"Listen, Silver. I won't be here to take care of you anymore. I need you to tell me what you're going to do from here. How are you going to take care of yourself?"

"Wh-what?" I sat up. "I don't need you to take care of me anyway! I'm just here waiting for my dad!"

"What will you do if he doesn't come back?" Noshio demanded. "Because right now, that's the only outcome of this situation that I can foresee. If he was going to return, he'd have returned a long time ago. I'm sorry."

It was like a slap in the face. "You're wrong!"

"No. I'm not."

Tears threatened to escape, but I held them back. I sniffled.

He held out a hand. "Come on, Silver." His voice was gentler. "Please stop doing this to yourself. Please don't throw your life away waiting for that awful man. You're better than that. He doesn't deserve you."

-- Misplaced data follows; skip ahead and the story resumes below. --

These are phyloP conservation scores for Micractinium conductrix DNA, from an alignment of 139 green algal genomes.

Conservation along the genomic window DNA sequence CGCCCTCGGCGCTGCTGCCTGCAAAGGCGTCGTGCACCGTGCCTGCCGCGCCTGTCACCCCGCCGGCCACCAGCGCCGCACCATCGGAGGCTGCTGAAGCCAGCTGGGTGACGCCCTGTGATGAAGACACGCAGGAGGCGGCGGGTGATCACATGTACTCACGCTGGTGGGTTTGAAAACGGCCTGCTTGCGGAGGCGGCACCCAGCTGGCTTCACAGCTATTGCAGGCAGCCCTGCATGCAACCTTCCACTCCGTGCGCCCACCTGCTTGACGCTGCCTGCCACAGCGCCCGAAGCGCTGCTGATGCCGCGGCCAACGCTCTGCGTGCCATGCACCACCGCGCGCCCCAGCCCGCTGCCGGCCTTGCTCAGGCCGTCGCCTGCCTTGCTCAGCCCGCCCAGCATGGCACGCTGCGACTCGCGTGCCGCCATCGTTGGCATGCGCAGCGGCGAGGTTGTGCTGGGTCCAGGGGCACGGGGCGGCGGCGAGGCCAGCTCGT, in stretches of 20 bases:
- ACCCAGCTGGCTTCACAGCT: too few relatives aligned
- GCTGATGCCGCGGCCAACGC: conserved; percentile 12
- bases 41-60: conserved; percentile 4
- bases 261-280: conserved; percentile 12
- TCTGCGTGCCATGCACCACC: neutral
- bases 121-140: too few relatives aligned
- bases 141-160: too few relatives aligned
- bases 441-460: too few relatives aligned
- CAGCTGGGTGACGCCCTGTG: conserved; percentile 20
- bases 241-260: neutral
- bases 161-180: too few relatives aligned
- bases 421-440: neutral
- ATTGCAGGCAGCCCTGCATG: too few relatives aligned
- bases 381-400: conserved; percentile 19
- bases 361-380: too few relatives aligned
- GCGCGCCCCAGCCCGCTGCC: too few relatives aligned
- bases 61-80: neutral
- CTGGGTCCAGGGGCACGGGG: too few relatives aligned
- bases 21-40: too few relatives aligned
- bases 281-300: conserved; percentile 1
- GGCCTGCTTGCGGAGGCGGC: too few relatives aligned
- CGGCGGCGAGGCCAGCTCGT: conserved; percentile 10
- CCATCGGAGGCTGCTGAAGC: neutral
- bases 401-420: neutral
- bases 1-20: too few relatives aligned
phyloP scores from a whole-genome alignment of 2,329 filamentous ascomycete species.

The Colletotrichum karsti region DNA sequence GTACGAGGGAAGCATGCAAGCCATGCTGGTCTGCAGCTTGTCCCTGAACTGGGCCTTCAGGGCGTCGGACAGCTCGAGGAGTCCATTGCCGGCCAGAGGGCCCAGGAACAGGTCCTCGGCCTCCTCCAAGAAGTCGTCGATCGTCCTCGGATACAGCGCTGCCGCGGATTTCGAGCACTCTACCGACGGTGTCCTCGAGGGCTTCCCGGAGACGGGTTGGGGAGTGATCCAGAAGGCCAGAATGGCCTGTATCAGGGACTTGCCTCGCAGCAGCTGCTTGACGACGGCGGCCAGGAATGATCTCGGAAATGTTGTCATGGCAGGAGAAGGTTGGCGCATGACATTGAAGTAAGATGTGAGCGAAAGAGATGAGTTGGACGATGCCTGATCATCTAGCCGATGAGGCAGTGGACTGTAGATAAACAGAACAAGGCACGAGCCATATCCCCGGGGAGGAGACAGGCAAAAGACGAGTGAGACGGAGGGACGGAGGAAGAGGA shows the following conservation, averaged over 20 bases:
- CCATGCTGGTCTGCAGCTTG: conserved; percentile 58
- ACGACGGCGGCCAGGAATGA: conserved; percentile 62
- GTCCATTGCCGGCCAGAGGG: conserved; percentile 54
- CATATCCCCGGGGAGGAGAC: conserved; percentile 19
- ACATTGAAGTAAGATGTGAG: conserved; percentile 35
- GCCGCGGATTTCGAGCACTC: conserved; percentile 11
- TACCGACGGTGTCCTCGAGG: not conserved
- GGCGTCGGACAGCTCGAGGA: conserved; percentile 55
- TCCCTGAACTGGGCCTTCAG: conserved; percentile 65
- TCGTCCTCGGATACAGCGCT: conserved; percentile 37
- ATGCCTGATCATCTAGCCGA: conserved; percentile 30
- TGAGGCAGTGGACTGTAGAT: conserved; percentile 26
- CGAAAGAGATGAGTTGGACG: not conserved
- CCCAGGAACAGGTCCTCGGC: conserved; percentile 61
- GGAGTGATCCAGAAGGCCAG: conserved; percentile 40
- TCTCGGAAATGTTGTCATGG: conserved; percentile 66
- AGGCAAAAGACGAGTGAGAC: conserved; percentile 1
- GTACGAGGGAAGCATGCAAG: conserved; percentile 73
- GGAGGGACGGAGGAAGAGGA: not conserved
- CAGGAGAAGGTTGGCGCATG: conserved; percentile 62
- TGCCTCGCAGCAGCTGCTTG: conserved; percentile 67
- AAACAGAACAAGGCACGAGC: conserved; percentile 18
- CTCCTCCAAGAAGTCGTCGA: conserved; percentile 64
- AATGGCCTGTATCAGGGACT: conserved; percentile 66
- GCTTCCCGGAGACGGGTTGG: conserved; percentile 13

I stared at his hand. It was wrinkled, calloused, and hairy. But I knew he was offering more than a hand. If I accepted it, he would have taken me with him. Taught me his views of Pokémon that so differed from my father's. Changed me into something I didn't know how to be.

And I will always wonder how my life would have been if I had taken his hand at that moment.

But I didn't. I got scared. Scared to face reality. Scared of the novelty.

"No!" I screamed at him, springing to my feet. "I don't need any help from you!"

He cupped his hand against his face. "Well then," he said quietly, "I guess you've made your choice. Good luck, Silver."

I watched him run away. Even now I wonder what he was hoping to catch, and if he ever caught it.

I soaked in sweat of pure and frustration for a long time, curled in the fetal position on the hard cot, getting more and more agitated. I'd never had to make a decision like the one I'd just made. I'd never been ready to make such a decision. And yet even as I decided it, I filled with regret. When I just couldn't take it anymore, I leaped up and ran as fast as my legs could carry me. I couldn't take that base anymore. I couldn't take the waiting.

I knew that my father would never come. I just didn't know how to admit it.